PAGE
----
Middle-east Arab News Opinion | Asharq Al-awsat

The Pope, the Emperor and the Persian Preacher | ASHARQ AL-AWSAT English Archive 2005 -2017
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Let us get one thing out of the way first. The Pope, like anyone else, has the right to express his opinions, even if, he offends some people. Those who disagree with him also have the right to respond by exercising freedom of speech. However, they are not allowed to kill priests and burn churches- acts expressly forbidden in Islam.

Now let us turn to what Pope Benedict XVI had to say in his lecture at the University of Regenburg in Germany last week.

Contrary to first impressions, the lecture was not aimed primarily as an attack on Islam as a faith that, divorced from reason, is violent. The Pope’s principal target was Protestant Christianity in all its versions.

The Pope’s thesis is simple: from early days, thanks to Saint Paul, Christianity discovered Hellenic philosophy. This “distillation” was a rapprochement between Biblical faith and Greek enquiry.

According to Benedict: ” Despite the bitter conflict with those Hellenistic rulers who sought to accommodate it forcibly to the customs and idolatrous cult of the Greeks, biblical faith, in the Hellenistic period, encountered the best of Greek thought at deep level, resulting in a mutual enrichment evident especially in the later wisdom literature.”

In other words, what emerged was no longer Christianity as its founders intended, but a new synthesis of “genuine enlightenment and religion.”

Throughout the lecture, Benedict juxtaposes faith and reason, creating a dialectic he uses for an attack on Protestantism that, he claims, started the process of “de-hellenisation” of Christianity with the Reformation in the 16th century.

The process continued with “the liberal theology of the nineteenth and twentieth centuries” inspired by Pascal’s distinction between the God of philosophers and the God of Abraham.

In that second stage, the message of “liberal theologians was to” return simply to the man Jesus and his simple message, underneath the accretions of theology and, indeed, of hellenisation. ”

There are several problems with Benedict’s analysis.

First, he assumes that religions need the imprimatur of Reason that, despite giving it a capital R, he does not define. Later, he attacks what he calls “a modern concept of reason” which he defines as “a synthesis between Platonism (Cartesianism) and empiricism-a synthesis confirmed by the success of technology.”

One is left wondering whether there is an ultimate Reason against which religions could be measured.

The fact, however, is that all that a religious system needs is to be reasonable in its own terms, that is to say have its inner logic and consistency.

Seen from the point of view of scientific reason, all religions would appear unreasonable. At the same time, even the most successful religions would appear unreasonable, when, judged in terms of other faiths. (For example, a Buddhist might find Christianity unreasonable and vice-versa).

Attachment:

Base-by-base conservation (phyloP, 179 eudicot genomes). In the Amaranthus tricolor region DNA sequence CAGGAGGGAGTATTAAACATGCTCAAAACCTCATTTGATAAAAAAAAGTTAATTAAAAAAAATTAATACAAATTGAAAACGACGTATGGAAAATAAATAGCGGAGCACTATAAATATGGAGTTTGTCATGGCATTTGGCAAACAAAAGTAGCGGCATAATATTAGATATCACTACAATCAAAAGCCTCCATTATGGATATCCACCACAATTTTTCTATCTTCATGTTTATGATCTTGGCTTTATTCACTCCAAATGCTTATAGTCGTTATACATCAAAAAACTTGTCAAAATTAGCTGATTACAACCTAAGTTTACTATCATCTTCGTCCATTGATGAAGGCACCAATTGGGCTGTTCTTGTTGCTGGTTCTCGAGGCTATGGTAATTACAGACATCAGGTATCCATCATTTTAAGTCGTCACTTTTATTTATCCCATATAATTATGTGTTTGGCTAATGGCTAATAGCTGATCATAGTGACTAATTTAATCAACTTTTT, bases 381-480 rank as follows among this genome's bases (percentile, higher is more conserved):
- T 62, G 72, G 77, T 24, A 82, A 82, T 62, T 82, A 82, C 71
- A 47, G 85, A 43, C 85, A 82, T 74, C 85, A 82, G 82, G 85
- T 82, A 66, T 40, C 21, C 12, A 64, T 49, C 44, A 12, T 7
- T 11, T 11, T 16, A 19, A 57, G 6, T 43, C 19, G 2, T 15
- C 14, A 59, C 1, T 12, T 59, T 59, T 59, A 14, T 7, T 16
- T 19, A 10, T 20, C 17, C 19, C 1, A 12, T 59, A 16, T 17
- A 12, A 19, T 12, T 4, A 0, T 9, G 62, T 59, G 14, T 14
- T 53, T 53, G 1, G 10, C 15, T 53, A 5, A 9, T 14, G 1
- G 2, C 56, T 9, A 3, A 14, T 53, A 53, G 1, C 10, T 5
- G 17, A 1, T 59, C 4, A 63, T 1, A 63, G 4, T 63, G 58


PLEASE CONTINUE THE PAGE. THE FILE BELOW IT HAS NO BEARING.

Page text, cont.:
Benedict’s core message is an argument in favour of organised religion and a rejection of secular ethics that he sees as a fruit of the scientific revolution.

He says: “The subject decides, on the basis of his experiences, what he considers tenable in matters of religion, and the subjective ‘conscience’ becomes the sole arbiter of what is ethical. In this way, though, ethics and religion lose their power to create a community and becomes a completely personal matter.”

According to Benedict we now have “a third stage of de-hellenisation” symbolised by multiculturalism, especially in Europe.

Benedict presents Christianity as a co-production, a synthesis of Abrahamic faith and Greek philosophy, and tries to reformulate it as an ideology for the West, more specifically Europe.

Benedict says: ” The West has long been endangered by {} aversion to questions which underlie its rationality, and can only suffer great harm by them.”

Since a majority of Christians are not Europeans, Benedict’s Eurocentric position is intended not as a religious message but as a political appeal to Europeans to re-discover their identities as “Hellenised Christians” in the face of mass immigration by peoples of other faiths, especially Islam. In this way Christianity becomes an aspect of European culture and an expression of identity even of atheists in the West.

It is against that background that the Pope’s reference to Byzantine Emperor Manuel II Paleologos should be analysed.

Sometime in 1391 of the Christian era, the Emperor received a Persian preacher (da’ee) in a barracks near Ankara, now Turkey’s capital. The two engaged in dialogues lasting several days, dealing with the structures of faith in the Bible and the Koran.

This was not unusual as the tradition of sending da’ees to invite non-Muslims, especially foreign rulers, to Islam had been shaped over centuries. In his notes about the dialogue, Paleologos says that he told the visiting Persian scholar that Muhammad had commanded that his faith be spread by the sword.

There are several problems with this.

To start with, Paleologos could not have known what Muhammad had said.

At the time, there were no Greek or Latin translations of the Koran. (The first translations appeared decades after that encounter in Ankara.) Lacking enough information, Paleologos was, therefore, engaging in propaganda rather than a theological dispute.